A line in the sand is meant to separate two items and to define them by their separation. The impetus for Line Drawings was to make a statement on behalf of experimental musicians: to separate the bland from the authentic. As the idea caught on, attracting not only musicians but artists, Line Drawings surreptitiously succeeded by sheer breadth, before a single note had been played. The project as it now stands includes a cassette of musical ideas from four separate musicians (Alice Sketches), an LP that defines these sketches (Line Drawings) and a series of five 7″ records in which five additional musicians and an illustrator are invited to join the conversation (Studies). As the project has taken on a life of its own, we suspect it won’t end there. The possibilities are endless: reinterpretations, remixes, collaborations, inspired continuations.
So what now is the line in the sand? The clearest line, that of quality, is typically difficult to define. Cody Yantis, Josh Mason, Joe Houpert, and Nathan McLaughlin set out to make “purposeful music” as opposed to “aimless experimental music” which they believe was “flooding the airwaves”. One’s immediate reaction is, “What airwaves?” Experimental music holds such a tiny piece of the market that even a flood of experimental music – any experimental music – seems like a drip of a faucet. But in terms of the experimental music market, the point is well-taken. As the person who reads all of the submissions to this site, I can attest that a couple things are clear: 1) Experimental music is not popular music; and 2) The word experimental is extremely popular. For proof, start checking the tags at the bottom of Bandcamp pages. If everything is experimental, then nothing is experimental. The term “experimental” is about to go the way of the term “alternative”, which once implied an alternative to the mainstream but eventually became the mainstream. This still leads to headaches among those who remember the earlier usage: if the alternative is mainstream, then the alternative to the alternative should be what was mainstream, but it’s not. One thing is clear: while most artists shy away from genre tags, these very same artists yearn to be considered experimental. Fortunately, Line Drawings is not only authentically experimental, it’s well executed, which brings us back to the line in the sand ~ these musicians offer creativity and variety without losing the average listener, demonstrating that experimentalism need not be esoteric in order to succeed.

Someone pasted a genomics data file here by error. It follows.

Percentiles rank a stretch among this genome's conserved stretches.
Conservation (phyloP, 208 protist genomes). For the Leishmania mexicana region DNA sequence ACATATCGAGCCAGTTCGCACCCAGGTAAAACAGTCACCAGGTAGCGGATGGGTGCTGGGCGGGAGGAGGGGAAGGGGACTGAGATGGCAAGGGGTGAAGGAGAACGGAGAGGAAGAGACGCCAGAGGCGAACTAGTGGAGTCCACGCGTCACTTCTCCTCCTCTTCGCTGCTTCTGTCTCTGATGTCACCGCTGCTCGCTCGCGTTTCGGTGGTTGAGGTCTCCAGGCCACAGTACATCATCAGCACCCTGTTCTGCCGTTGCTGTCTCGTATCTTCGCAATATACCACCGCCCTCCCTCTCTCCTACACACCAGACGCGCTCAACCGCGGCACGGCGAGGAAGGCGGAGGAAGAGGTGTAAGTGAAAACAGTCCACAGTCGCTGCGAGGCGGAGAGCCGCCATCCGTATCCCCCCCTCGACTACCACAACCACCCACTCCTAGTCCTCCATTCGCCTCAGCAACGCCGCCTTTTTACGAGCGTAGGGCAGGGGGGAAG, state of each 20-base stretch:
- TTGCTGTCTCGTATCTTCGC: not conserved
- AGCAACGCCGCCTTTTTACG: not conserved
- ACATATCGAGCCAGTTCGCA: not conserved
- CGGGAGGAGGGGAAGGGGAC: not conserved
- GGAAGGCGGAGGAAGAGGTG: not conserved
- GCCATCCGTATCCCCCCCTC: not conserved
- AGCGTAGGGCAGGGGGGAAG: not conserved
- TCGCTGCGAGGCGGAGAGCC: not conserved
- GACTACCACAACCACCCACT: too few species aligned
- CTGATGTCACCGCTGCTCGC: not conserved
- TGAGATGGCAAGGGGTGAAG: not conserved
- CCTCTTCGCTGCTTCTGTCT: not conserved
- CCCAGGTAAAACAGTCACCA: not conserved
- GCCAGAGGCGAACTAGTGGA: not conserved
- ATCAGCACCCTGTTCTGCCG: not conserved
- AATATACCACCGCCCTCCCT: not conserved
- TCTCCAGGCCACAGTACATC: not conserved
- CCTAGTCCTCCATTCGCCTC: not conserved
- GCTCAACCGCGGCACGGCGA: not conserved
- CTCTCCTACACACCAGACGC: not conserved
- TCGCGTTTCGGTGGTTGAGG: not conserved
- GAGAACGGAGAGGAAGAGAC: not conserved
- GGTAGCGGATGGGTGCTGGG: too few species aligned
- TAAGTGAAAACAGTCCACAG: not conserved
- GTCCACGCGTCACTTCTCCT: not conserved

Alice Drawings is the purest, rawest expression of experimentalism in the batch. Despite being the work of four musicians, it flows like a single suite. Ironically, the more polished Line Drawings comes across as less accessible, perhaps as the musicians had more time to consider composition. Mason’s murky guitar drones unfurl like soundscapes, while McLaughlin’s forays topple into abrasion and warp, scattering percussive pieces in their wake. Houpert offers shifting tempos and beats, albeit in a non-dancefloor fashion; his use of static links his work to that of the others, while his atonal strings help him to stand apart. Yantis is the darkest of the quartet, often content to form abstractions in silt. But trumpet connects him to the purity of Houpert, percussive bells to McLaughlin, squall to Mason.
By Line Drawings, the differences are clearer, the timbres further removed. The music seems more deliberate, almost refined, like a dry wine. Those who prefer their music sparse will be drawn to the latter. The musicians will have one more go-round on the 7″ series, and here they shine, challenged by new blood: Mary Lattimore, Anne Guthrie, Olli Aarni, Norm Chambers, Brad Rose, even illustrator Chris Koelle. Each combination seems instinctive, and the retro format is wonderful, the past and the future converging on the present.
In the end, the line in the sand has been drawn. First by ambition, second by scope, and third by execution, Line Drawings achieves what it set out to do. The project is one of 2014’s defining statements in experimental music. (Richard Allen)